Open Letter to PM Calls For Action on Indigenous Incarceration
Tuesday, 18th September 2018 at 4:57 pm
A coalition of Indigenous leaders, academics and community groups are challenging the government over their silence on an inquiry into incarceration rates of Aboriginal and Torres Strait Islanders, which was tabled in Parliament six months ago.
An open letter, signed by groups including the Aboriginal Legal Service, Australian Justice Reinvestment Project, UNICEF, and the Australian Council of Social Service, addressed Prime Minister Scott Morrison, and Indigenous Affairs Minister Nigel Scullion, raising concerns over government inaction on the issue.
The letter said it had nearly been six months since the Australian Law Reform Commission (ALRC) report, and there was still no formal response from the government, which had negatively affected families and communities.
“More than 5,000 Aboriginal and Torres Strait Islander men, women and children have been in prisons around the country, impacting not only those individuals but their families and communities as well,” the letter said.
“The Australian Institute of Criminology has since reported that the number of deaths of Aboriginal and Torres Strait Islander people in custody has increased to the highest it has been since 1979-80.”
The incarceration rate of Indigenous women so rising so fast its scary!!! We need international laws in place that protect Indigenous ppl from being discriminated against in the AustralianJustice system. We need criminal penalties in place for breach of those human rights.. https://t.co/4zdMdjA8hH
— Elizabeth Wymarra (@woollogirl) September 18, 2018
The report, which was commissioned by the former Attorney-General George Brandis in 2016, contained 35 recommendations, including the establishment of a national justice reinvestment body, supporting justice reinvestment trials around the country, and developing national criminal justice targets.
It also found Aboriginal and Torres Strait Islander men were 14.7 times more likely to be imprisoned than non-Aboriginal and Torres Strait Islander men, and Aboriginal and Torres Strait Islander women were 21.2 times more likely to be imprisoned than non-Aboriginal and Torres Strait Islander women.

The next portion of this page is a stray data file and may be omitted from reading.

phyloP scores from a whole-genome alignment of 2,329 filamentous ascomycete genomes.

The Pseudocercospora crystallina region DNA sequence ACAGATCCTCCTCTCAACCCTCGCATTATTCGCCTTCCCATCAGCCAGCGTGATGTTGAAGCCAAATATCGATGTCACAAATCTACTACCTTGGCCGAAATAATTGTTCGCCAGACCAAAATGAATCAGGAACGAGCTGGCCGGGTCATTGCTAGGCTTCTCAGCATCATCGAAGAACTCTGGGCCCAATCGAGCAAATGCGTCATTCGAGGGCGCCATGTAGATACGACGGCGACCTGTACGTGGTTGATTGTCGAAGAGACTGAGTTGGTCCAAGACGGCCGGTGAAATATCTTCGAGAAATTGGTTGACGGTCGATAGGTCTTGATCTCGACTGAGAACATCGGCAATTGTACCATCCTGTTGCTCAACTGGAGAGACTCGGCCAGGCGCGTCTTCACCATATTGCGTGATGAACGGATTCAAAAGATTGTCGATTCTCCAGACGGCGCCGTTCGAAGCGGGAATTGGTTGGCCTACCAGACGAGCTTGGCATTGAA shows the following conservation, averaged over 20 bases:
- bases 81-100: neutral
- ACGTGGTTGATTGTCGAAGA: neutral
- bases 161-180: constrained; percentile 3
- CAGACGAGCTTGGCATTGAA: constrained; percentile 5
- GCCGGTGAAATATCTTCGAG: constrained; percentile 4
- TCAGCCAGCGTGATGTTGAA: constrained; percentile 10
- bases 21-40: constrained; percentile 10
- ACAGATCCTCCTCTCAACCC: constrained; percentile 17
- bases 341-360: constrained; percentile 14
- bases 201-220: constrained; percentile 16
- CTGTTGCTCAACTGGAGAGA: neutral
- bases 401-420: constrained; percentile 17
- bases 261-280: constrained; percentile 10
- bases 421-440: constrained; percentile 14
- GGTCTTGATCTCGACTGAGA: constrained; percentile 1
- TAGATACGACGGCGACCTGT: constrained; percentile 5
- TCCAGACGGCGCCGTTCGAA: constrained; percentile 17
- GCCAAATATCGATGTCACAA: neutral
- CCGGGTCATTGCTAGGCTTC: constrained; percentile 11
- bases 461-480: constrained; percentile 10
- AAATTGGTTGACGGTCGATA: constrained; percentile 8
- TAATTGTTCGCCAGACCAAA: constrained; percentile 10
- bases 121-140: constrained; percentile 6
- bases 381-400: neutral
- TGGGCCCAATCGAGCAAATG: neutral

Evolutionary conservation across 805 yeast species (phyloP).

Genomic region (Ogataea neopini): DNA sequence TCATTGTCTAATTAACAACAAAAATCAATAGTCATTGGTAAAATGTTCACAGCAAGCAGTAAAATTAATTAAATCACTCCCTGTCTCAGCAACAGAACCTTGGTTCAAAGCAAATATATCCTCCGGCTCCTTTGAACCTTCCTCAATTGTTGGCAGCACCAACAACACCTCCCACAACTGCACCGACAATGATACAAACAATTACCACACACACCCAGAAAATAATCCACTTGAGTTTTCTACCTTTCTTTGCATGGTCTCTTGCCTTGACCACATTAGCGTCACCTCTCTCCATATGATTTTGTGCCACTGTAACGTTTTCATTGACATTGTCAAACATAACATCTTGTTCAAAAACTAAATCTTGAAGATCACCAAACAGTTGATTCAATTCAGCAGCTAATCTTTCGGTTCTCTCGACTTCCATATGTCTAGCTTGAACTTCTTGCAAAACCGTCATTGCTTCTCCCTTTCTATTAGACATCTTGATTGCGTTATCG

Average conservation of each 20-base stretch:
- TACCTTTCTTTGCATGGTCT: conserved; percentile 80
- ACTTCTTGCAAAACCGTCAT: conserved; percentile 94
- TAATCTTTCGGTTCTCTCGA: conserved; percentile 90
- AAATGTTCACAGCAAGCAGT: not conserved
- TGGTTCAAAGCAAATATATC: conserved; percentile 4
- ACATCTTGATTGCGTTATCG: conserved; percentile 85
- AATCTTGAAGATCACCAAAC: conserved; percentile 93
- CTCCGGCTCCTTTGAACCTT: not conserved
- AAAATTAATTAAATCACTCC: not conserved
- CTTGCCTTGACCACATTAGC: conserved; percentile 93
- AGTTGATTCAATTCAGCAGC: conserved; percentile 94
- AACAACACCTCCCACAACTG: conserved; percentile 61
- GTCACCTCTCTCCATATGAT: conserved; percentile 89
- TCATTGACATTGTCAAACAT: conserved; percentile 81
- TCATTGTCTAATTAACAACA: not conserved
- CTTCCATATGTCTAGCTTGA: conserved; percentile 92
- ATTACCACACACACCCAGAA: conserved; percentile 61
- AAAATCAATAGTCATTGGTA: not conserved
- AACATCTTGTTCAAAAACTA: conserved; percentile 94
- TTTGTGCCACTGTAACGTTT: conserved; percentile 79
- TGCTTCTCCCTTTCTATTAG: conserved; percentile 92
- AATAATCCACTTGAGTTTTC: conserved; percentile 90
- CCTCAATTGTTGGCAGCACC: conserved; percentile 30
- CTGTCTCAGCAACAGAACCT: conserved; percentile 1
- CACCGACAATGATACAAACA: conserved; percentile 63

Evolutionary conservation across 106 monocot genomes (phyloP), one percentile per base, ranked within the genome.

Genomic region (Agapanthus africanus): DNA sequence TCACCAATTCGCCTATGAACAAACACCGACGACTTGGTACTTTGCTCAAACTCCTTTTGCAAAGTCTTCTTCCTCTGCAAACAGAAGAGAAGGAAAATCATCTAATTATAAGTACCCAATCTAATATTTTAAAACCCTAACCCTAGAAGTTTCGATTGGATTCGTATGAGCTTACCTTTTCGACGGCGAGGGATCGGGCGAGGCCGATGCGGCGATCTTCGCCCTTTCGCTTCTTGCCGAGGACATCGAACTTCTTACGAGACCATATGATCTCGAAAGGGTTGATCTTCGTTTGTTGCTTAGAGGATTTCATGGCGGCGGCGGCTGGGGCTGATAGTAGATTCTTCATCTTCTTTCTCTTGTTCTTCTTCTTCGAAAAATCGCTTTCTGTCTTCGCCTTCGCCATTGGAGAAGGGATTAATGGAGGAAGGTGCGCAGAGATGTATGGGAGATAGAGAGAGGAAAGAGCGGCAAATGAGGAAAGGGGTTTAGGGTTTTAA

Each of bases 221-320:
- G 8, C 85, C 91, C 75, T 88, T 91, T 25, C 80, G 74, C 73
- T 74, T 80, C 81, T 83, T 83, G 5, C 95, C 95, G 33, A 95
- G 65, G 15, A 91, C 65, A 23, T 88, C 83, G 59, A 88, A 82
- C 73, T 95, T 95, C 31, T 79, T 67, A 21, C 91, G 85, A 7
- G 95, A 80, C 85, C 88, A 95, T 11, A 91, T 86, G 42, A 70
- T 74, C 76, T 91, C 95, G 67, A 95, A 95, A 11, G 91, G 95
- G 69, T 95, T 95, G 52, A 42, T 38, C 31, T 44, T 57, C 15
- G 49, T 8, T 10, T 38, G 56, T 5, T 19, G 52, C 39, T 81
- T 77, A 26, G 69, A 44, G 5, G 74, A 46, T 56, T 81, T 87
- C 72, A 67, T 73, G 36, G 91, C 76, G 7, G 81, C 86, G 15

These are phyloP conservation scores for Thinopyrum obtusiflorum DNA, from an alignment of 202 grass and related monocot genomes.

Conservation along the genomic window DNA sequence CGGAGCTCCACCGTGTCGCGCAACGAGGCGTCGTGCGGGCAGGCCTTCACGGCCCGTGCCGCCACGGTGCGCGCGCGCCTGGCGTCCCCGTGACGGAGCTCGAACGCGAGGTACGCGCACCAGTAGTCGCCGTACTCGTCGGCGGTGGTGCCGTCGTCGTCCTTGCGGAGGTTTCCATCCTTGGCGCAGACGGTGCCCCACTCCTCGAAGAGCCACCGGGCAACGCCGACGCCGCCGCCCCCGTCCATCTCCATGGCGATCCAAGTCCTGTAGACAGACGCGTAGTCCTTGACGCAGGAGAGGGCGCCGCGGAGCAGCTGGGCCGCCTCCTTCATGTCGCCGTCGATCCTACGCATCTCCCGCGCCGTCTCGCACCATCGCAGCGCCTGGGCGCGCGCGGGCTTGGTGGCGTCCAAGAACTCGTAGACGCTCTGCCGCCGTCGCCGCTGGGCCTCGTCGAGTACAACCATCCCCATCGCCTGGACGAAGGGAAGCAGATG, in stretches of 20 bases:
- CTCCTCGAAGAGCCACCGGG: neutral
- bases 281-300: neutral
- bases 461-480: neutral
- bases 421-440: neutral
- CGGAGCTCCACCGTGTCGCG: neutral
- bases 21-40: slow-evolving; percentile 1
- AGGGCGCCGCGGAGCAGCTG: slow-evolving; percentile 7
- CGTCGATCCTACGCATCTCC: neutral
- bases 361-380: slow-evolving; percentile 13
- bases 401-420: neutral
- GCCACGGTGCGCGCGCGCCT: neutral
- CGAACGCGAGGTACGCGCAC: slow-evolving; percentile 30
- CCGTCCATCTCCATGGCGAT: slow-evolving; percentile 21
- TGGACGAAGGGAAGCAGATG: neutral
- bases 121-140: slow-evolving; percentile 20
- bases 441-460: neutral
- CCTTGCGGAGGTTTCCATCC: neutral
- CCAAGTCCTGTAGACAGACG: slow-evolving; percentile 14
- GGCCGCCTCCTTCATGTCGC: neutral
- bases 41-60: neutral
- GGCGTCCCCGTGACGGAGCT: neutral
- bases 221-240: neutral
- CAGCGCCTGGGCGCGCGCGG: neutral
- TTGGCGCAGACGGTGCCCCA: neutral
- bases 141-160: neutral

Chancellor of Canberra University and former Aboriginal and Torres Strait islander social justice commissioner, Professor Tom Calma, said action was “well overdue”, and the federal government had the answers it needed to act.
“Ever since the Royal Commission into Aboriginal Deaths in Custody over 25 years ago, we have seen numerous inquiries and reports that identify what government needs to do to address this national tragedy,” Calma said.
“Supporting evidence-based approaches in communities like justice reinvestment are vital to create better health and well-being outcomes for our people and to make our communities safe. We should be building communities, not prisons.”
Alistair Ferguson, the executive director of the Maranguka Justice Reinvestment project in Burke, said the initiative has enabled the community to make decisions for themselves.\
“It builds our strength and confidence, causes better health and well-being outcomes, and has made all stakeholders more action and outcome focused,” Ferguson said.
Labor’s shadow assistant minister for Indigenous affairs, Patrick Dodson, said Labor “supported the call”, and said it was time “for honesty” from the government on how they planned to deal with the “incarceration crisis”.
“The government cannot hide behind inquiry after inquiry – at the expense of Aboriginal and Torres Strait Islander lives,” Dodson said.
But Scullion said justice reinvestment as a policy was “one for the states and territories that own, operate and control the justice system”.
He also added the issue of justice targets “were already being discussed”, through the Closing the Gap refresh process.
“Justice targets are being considered in the context of state-based targets,” Scullion said.
“We are also waiting on more state and territory governments to respond to our offer to fund the establishment of a Custody Notification Service, a key recommendation of the Royal Commission into Aboriginal Deaths in Custody and the ALRC report.”
The government are yet to respond to the calls for action, however Scullion said on Tuesday morning they would “release a response shortly”.